This evening Jeff and I splurged on dinner at the Fairmont Chateau Lake Louise. Um, we're not staying there. While we were there, we nosed around this famous place, looking in all the lounges and shops and admiring the fancy decor. It's really quite an amazing hotel in a stunning setting. The view is indescribable. But bring a sweater. When the sun sets, it gets chilly sitting under a glacier. I don't know if the breeze was technically katabatic, but it was noticeable. I think I'm finally starting to wrap my head around the concept of a "summer sweater."
One of the shops (well, actually, there were two of them) was called Qiviuk and featured garments made of qiviut fiber from the undercoat of the Arctic Musk Ox. Very warm, very light, and very expensive. I had never seen dyed examples, and the garments for sale, while well out of reach for most people, were very beautiful. I asked if I could take some pictures and was told yes, but after I tried to get a shot of a ball of yarn, another sales person told me otherwise. Oh, well. I suppose you can imagine what an $85 ball of yarn the size of a fist looks like. But, to the store's credit, they were actually selling yarn, marketed alongside books about one-skein projects. I did manage to get this picture of some men's sweaters before my photography permission was rescinded. Didn't particularly care for the argyle, but the others were nice.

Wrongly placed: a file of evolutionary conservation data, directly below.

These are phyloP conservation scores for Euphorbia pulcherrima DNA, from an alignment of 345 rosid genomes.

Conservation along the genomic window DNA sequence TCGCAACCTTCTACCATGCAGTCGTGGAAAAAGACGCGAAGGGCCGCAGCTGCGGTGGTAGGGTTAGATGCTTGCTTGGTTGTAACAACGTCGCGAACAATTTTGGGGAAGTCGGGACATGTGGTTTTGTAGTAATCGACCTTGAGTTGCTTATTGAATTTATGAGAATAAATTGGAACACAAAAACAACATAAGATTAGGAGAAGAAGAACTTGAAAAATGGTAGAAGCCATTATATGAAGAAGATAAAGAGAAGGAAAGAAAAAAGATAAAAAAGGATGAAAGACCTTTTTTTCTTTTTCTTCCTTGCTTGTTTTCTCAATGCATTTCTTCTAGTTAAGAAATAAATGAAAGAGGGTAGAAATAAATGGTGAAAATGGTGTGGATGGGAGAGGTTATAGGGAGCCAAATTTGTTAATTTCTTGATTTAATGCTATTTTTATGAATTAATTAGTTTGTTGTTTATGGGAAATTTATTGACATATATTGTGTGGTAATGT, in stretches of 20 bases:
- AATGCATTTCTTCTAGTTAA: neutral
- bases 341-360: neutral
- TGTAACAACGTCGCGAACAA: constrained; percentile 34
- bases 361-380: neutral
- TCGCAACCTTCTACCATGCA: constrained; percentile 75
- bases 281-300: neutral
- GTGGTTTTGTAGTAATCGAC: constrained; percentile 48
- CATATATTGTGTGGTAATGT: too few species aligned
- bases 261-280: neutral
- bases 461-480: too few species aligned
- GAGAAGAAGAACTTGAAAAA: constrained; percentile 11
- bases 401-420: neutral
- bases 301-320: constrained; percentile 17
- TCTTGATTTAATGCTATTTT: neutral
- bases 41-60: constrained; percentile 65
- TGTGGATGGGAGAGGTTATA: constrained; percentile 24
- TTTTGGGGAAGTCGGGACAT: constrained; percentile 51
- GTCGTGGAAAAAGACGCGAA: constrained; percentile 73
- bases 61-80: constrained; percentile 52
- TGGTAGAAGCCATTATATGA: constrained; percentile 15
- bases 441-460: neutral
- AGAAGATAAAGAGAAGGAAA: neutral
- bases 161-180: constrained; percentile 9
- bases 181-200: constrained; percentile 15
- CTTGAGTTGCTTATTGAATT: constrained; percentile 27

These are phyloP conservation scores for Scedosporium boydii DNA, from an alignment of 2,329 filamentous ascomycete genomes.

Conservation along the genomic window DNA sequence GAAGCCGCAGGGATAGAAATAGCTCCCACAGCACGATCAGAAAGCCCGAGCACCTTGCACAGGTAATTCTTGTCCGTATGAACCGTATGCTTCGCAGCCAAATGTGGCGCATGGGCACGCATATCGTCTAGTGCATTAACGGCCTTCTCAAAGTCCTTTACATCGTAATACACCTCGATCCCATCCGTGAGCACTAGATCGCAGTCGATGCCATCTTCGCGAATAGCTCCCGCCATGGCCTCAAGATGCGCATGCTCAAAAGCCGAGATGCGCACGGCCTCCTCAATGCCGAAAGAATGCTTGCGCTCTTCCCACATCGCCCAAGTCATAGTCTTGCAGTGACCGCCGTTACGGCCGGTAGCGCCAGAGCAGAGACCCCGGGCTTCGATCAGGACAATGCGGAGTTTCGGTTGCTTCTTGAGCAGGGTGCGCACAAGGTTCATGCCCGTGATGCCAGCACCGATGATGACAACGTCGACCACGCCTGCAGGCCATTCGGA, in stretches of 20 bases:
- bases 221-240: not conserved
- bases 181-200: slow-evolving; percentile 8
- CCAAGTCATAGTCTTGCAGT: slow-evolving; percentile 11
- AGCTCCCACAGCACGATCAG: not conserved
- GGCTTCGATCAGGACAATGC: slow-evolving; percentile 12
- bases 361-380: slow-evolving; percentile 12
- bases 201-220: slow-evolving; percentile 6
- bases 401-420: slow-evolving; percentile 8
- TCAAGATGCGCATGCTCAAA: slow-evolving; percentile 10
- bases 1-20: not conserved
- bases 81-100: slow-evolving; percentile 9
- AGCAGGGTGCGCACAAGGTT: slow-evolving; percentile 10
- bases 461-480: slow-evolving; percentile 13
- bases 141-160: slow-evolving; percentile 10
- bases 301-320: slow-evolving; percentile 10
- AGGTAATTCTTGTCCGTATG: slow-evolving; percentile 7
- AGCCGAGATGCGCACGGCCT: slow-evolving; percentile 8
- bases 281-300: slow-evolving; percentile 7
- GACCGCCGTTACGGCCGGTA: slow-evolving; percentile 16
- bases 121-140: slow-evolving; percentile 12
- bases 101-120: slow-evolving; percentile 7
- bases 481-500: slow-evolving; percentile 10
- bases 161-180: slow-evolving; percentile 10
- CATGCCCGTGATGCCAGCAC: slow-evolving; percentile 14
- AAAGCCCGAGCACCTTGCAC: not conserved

There were some 10% types in there, shopping for sweaters in July and asking if they could just be tossed in a washing machine. It was time to go -- it was all a bit much for me. If you live somewhere where a rediculously warm fiber is called for, you can't get any garments warmer for the weight, but you might consider getting them from the Oomingmak Co-operative.
Tomorrow, we head off on a long hike amongst waterfalls and glaciers. We don't expect we'll see any musk oxen. Good thing, I suppose. I hear they're cranky.